By showing us how easily and with how much malice the people in Marty’s world defy his direct orders [even when Marty is paying them to follow his orders], the Coens are character building through subtext. We now know two things about Marty after watching this scene and just from watching this scene:
1. He needs to feel like the people he thinks are inferior to him are treating him with the respect that he thinks a superior person should be treated with.
2. No one in Marty’s world treats him with this respect because he has not earned this respect from anyone in his world. The people in his world have as little allegiance to him as they can visibly display without jeopardizing their claims to his money.
Meurice makes a big deal about the milk being Marty’s “usual” drink in order to embarrass him with the fact that his drink of choice is the drink of choice for children. (61)
Now we’ll take a look at the way Quentin Tarantino turns the same sort of childhood versus adulthood power connotations [that naturally surround drinking milk] on their ear in the opening pages of his script, Inglourious Basterds. The scene in question begins the script and it is between Col. Landa and French farmer Perrier.
If you will remember, Perrier opens their interview by offering Col. Landa a glass of [what seems typical (62) for the time period, geographic location, and context] wine. Landa refuses the offer of wine and instead asks for a glass of the dairy farmer’s milk.
As we saw in Blood Simple, the most usual/typical connotation that accompanies milk is that it is the preferred drink of children. The reason Meurice is able to so easily humiliate Marty in front of Debra [by pointing out that milk is his usual drink] is because milk is guaranteed to evoke thoughts of childhood. And childhood is, by accepted cross cultural definition(63), a time of subservience, or abdication to authorities higher than the self.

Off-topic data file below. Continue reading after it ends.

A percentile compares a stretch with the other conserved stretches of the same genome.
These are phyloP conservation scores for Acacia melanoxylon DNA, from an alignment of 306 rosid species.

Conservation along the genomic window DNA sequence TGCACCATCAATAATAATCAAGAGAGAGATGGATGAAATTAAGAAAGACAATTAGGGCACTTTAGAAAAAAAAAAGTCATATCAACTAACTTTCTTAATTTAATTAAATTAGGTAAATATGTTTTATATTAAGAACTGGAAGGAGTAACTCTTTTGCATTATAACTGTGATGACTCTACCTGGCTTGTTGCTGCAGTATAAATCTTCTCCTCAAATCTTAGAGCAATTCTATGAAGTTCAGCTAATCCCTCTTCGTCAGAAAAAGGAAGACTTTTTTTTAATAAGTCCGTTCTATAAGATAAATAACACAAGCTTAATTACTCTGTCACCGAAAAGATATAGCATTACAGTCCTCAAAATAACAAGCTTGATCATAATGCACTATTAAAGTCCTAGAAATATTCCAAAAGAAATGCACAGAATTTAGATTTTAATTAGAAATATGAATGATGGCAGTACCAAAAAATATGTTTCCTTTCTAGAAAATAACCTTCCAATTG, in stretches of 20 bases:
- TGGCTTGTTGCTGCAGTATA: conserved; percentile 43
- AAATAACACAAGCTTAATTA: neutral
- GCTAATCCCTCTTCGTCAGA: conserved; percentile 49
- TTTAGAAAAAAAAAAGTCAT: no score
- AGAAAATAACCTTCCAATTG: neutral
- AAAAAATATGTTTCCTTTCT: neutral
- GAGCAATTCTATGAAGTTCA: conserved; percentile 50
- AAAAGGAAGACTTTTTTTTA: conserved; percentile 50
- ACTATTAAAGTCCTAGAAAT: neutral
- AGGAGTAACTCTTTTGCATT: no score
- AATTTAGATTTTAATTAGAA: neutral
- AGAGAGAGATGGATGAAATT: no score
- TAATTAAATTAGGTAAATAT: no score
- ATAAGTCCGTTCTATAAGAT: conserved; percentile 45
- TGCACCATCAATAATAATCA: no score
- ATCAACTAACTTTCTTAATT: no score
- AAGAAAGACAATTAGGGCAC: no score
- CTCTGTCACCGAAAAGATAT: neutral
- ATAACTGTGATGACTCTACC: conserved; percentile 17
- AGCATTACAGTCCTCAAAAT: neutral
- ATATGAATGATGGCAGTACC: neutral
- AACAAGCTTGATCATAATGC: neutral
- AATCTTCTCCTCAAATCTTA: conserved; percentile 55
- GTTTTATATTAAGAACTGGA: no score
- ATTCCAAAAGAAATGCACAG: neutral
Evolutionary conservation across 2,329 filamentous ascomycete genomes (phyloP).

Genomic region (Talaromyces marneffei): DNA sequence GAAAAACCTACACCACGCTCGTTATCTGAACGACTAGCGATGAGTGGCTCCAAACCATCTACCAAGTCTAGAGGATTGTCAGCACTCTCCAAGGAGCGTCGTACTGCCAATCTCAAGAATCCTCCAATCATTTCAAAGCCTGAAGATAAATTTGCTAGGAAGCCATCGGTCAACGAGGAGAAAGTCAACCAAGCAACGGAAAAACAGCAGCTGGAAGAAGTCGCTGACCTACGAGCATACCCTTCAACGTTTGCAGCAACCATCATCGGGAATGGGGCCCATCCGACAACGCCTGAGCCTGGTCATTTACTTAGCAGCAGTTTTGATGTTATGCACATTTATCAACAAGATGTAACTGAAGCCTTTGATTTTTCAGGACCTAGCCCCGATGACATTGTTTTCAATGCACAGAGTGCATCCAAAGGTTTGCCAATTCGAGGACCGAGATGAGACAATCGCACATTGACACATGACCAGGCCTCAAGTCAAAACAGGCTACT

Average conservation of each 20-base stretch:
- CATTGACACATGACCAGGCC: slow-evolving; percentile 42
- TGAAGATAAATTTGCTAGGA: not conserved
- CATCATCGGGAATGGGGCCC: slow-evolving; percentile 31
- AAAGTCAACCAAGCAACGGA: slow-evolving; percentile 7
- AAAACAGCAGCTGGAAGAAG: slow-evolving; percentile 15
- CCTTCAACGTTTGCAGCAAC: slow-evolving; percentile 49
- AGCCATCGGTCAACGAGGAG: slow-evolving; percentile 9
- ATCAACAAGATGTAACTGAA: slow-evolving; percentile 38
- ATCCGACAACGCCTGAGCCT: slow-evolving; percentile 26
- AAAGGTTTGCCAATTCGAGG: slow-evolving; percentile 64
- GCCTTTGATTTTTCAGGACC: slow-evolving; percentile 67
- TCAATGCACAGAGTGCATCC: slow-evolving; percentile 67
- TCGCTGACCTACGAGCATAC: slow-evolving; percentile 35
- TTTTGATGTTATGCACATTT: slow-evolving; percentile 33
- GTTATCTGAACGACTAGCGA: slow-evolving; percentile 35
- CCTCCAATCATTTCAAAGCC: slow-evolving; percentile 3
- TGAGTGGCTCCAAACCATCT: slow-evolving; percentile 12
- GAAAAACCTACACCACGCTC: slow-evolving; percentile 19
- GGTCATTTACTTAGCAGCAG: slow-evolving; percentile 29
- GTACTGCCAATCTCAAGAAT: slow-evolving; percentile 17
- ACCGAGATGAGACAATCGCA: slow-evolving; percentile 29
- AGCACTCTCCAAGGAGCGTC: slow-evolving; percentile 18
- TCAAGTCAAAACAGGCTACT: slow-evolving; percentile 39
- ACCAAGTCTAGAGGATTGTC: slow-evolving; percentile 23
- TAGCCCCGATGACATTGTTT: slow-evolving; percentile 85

Tarantino recognizes the subtextual message hidden in the dialogue about the milk. Naturally, he builds on this by having everything Landa says after he begins drinking Perrier’s milk be unquestionably polite. Landa speaks as though his job of hunting down and exterminating people were no more than a 9 to 5 and he were no more than a middle manager bored to incredibly polite tears by his duty to the company. All of this dialogue is given as Landa continues to sip away at Perrier’s glass of milk.
The cumulative effect of all this subtext and symbolism is that Tarantino delivers one of the most violent and threatening scenes in the history of film. The audience understands that Landa is the type of antagonist who does not lose. From the first 8 pages, and all because of a glass of milk, we are going to fear for anyone who tries to out maneuver Landa. We are afraid from the first 8 pages, and all because of a glass of milk, that our protagonist, Shoshanna, is going to lose.
Now that we have defined subtext and given two masterful examples of what it looks like in action, we can begin the process of thinking about how to mine our characters for opportunities to present it in our stories.
Subtext Step One—Know Your Characters
Oh I acknowledge this step must seem like remedial writing 50.5, but I swear it’s true that in every script without subtext, it’s immediately clear that the author has not put in the work to learn who her characters really are. Let’s go back and pick on Marty again from Blood Simple. We’ll see if we can find evidence for the idea that the Coens conceived of him as a living breathing person. In other words, we are looking for evidence that the Coens treated their character Marty as though he were a real person from whom they were just taking dictation.
Every fact we learn about Marty supports how insecure he is in his ability to command respect and how sincere he is in his desire to be able to do this one thing. He wants to be the kind of man that people instantly prostrate themselves before and, maybe even, fear.
1. His house is ostentatious and tasteless.
2. It is, literally, brimming with hunting and fishing trophies.
3. His wife is not even close to his age bracket.
4. He hits on every pretty woman that sits at his bar.
Doesn’t this sound like exactly the kind of man who would hire a lowlife private investigator to kill his wife the moment he suspects her of cheating on him. This guy is thirsting for the one and only thing the people in his world will not give him.